Glen Matlock at Camden Rocks festival: ‘I’m no second division Sex Pistol’

Glen Matlock

Glen Matlock - Credit: Archant

Glen Matlock was not a Pistol for long, but even after 40 years, the label has stuck. He talks to Imogen Blake about performing solo at the Camden Rocks festival, his relationship with John Lydon, and the possibility of a historic reunion...

Glen Matlock’s Sex Pistol days were over quickly – but the co-writer of some of the most iconic songs in British music history will always be named in the same breath as the ‘70s band that sucker-punched the punk movement into life.

The bassist famously left the Pistols before the band’s one and only album, Never Mind the Bollocks, Here’s the Sex Pistols, was released. He went on to forge a solo career and start the recently-reformed seminal ‘70s new-wave group, the Rich Kids, with Ultravox frontman Midge Ure and Rusty Egan.

Even so, he will never escape the Pistols label – indeed, he’s billed as ‘Glen Matlock (The Sex Pistols)’ at the Camden Rocks music festival on Saturday.

“I’m 60 next month, and I haven’t managed to get rid of [the label] yet,” laughs Matlock, who lives in Kensal Green. “I’d rather people be talking more about what I do now. That’s a hard thing to push for, but it’s the same with John [Lydon]; he’s been doing Public Image for years, but he’s still ‘Johnny Rotten from the Sex Pistols’.

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“You can either get uptight about it or roll with it.”

The reasons for Matlock’s departure from the Pistols vary according to who you speak to.

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Their manager at the time, Malcolm McLaren, told the press that he was thrown out for “liking the Beatles” – something Matlock says is completely untrue.

In his autobiography, I Was a Teenage Sex Pistol, Matlock says he actually left because he was “sick of all the bullshit”.

That was due in part to his and Lydon’s tempestuous relationship, which, despite several Pistol reunion shows between 1996 and 2008, is still rocky.

“But I’m not the only one!” protests Matlock. “I really like what John said in an interview: ‘we’re not the best of friends but neither are we the best of enemies’. I quite like that.”

It all sounds rather civil, really. Does this mean another Sex Pistols reunion show could be on the cards?

Tantalisingly, Matlock says: “I don’t know – but what I do now is that it’s 40 years of punk next year, there’s no getting away from it.

“But it’s not down to me and I don’t wake up in the morning thinking about it.”

Instead, he’s focused on an upcoming gig at the O2 Academy Islington on June 23.

The historic gig will not only see the Rich Kids perform for the first time in six years, but it will also be the first time ever that the band share a stage with punk band The Professionals, founded by former Sex Pistols, Paul Cook and Steve Jones.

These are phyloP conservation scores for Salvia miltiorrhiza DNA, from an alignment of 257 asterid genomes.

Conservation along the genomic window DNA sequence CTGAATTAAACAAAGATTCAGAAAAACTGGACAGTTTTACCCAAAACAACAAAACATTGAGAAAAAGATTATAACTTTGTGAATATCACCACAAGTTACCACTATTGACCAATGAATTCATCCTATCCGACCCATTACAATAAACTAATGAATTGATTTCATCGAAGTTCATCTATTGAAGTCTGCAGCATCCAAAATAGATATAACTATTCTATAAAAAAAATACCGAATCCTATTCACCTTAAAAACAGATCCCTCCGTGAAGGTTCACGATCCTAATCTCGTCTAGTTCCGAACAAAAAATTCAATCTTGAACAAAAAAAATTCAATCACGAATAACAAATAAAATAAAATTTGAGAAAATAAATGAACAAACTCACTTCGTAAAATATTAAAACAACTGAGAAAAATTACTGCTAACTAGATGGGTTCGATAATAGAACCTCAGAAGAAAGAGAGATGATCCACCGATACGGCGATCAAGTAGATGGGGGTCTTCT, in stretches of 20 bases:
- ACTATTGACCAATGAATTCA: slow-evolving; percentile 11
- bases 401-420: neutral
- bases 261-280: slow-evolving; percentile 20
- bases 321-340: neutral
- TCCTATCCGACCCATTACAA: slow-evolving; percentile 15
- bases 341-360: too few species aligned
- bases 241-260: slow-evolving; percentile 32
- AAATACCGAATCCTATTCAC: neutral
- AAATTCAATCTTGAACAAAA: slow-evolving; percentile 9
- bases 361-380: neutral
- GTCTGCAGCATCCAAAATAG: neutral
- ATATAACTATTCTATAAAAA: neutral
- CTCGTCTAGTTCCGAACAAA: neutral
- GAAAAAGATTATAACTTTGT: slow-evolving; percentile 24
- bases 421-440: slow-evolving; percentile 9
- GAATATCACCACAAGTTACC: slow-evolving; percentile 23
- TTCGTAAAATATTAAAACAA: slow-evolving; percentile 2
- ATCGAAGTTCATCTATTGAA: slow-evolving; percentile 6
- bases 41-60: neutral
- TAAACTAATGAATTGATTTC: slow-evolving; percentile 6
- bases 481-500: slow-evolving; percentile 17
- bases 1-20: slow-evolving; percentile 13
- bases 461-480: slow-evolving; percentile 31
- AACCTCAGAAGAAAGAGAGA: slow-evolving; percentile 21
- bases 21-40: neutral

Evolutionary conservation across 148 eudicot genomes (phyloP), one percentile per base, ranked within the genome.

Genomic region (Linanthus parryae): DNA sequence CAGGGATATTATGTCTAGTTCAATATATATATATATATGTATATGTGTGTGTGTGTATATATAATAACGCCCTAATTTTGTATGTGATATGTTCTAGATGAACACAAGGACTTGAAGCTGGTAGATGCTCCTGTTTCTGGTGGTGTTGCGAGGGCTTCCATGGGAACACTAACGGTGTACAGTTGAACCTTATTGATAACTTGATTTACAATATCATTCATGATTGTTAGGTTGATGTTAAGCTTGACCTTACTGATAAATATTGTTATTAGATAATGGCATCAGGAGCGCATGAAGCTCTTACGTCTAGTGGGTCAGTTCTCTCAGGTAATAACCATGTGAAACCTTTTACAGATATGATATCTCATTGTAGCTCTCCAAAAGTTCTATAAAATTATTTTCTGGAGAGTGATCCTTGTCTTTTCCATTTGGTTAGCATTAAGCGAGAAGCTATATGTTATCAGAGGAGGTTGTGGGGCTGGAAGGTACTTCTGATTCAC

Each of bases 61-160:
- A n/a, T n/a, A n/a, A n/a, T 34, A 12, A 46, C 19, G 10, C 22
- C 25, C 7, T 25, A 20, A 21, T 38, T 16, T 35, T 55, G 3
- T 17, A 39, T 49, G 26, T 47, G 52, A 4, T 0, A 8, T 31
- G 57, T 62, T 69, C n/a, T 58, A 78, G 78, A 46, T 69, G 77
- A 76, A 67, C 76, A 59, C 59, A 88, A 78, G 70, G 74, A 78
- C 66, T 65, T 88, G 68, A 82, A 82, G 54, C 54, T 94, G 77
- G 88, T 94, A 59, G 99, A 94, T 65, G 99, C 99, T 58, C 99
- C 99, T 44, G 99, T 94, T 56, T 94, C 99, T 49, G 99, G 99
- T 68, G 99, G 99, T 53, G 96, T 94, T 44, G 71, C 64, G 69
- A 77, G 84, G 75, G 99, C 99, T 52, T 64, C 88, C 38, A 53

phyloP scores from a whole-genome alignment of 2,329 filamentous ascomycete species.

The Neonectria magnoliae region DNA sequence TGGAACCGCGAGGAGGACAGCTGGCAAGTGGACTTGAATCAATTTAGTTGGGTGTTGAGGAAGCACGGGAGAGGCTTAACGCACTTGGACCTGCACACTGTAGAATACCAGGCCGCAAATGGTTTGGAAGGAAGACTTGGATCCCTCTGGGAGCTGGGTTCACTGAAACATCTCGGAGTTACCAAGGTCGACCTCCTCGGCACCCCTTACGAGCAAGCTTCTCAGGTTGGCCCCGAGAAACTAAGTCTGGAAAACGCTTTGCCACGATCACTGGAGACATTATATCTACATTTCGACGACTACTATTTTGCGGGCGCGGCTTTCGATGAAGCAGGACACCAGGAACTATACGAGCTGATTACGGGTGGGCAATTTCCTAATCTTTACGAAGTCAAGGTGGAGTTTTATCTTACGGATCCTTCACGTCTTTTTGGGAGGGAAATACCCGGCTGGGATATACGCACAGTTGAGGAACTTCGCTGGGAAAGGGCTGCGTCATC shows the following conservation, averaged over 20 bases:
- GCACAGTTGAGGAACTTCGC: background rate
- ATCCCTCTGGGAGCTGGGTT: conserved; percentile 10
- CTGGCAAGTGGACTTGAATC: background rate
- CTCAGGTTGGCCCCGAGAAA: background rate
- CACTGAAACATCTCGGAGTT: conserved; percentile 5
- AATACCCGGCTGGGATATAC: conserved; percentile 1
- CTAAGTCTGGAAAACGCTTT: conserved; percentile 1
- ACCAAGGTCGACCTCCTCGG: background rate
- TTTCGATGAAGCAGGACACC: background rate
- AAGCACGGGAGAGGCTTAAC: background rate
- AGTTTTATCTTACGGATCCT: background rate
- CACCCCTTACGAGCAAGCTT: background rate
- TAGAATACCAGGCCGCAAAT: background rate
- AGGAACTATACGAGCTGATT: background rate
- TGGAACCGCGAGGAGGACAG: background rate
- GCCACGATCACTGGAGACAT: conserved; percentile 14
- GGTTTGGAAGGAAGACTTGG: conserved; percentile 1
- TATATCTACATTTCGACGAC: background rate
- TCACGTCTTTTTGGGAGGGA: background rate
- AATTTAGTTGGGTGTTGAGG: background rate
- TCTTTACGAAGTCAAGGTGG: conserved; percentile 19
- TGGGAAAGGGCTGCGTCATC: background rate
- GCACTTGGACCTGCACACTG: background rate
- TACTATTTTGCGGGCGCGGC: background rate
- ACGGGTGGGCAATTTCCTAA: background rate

Jones won’t be playing, but with Ure, Cook, and Matlock all on one stage, it’s still set to be a historic night.

Matlock had the idea for the double headline bill after chatting with Ure at the Kerrang! Awards last year. They reminisced about their last performance in 2010 – a benefit concert for their terminally ill guitarist, Stella Nova, otherwise known as Steve New.

“I thought Midge wasn’t interested in reforming,” Matlock remembers. “But he seemed to ask leading questions. About that time, I went to see The Professionals play at The 100 Club and I thought: ‘Ooh, perhaps we could do a double-header gig.’

“When you’re in a band with people, and you toured with them, you played, and shared rooms, it’s a connection that you can’t just forget about,” Matlock adds.

The Rich Kids are sometimes described as a Sex Pistols off-shoot, but to Matlock, they were an entirely different beast.

“I’m proud of The Rich Kids,” Matlock says. “It was a punk thing, but I’d already done the Pistols by then and I definitely didn’t want to be seen as a second-division Sex Pistols.

“I wanted to try and do something a bit different, which is why I got Midge in. He’s not the Great Caruso but he’s a great singer.”

The band’s run was short-lived, though, lasting only two years between 1977 and 1979. In that time, they only released one album and three singles.

“Possibly we were a bit ahead of our time,” Matlock shrugs. “But Midge and Rusty went on to start – with Steve Strange – the birth of the New Romantic movement.

“Whether you like that or not, and I always like to rock out a bit more, but those bands like Duran Duran and Spandau Ballet cited us as big influences.”

On top of his solo work – he’s due to release an as-yet-untitled album soon – Matlock also performs semi-regularly with his friends, rockabilly icon Slim Jim Phantom, and Earl Slick, David Bowie’s former guitarist. That’s not to mention the countless albums Matlock’s sessioned on as a bass player over the years.

“They’re just mates and I play bass as a session just for fun.

“To me, playing bass is a bit like being a plumber. You need a bit of bass on that? Yeah I can do it, and how much?”

Tickets for the Islington show.

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